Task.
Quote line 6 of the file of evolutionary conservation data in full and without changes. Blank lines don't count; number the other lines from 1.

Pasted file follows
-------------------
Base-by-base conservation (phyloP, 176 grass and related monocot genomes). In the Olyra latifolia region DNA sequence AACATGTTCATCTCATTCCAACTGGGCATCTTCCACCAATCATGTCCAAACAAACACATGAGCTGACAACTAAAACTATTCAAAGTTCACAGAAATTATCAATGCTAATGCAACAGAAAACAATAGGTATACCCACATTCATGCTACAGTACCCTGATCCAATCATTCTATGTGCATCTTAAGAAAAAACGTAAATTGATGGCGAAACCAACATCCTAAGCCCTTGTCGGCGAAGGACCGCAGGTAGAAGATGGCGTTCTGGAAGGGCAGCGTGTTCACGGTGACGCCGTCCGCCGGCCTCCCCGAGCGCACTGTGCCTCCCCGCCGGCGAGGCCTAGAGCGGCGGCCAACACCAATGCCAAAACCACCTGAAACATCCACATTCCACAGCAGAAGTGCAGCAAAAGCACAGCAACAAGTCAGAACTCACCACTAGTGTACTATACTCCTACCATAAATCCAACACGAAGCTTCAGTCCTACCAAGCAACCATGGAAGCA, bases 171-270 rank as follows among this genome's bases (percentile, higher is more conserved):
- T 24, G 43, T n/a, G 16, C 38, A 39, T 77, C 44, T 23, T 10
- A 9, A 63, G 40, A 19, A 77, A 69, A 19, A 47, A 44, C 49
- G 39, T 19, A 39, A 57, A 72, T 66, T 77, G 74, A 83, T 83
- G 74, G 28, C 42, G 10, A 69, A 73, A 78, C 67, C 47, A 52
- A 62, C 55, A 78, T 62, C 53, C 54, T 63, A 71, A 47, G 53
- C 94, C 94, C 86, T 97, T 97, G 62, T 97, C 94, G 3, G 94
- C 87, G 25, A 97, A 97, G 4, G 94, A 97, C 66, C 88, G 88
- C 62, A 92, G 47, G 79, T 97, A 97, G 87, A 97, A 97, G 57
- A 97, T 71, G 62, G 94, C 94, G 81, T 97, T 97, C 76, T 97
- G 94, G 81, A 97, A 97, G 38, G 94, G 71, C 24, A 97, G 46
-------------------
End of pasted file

- A 62, C 55, A 78, T 62, C 53, C 54, T 63, A 71, A 47, G 53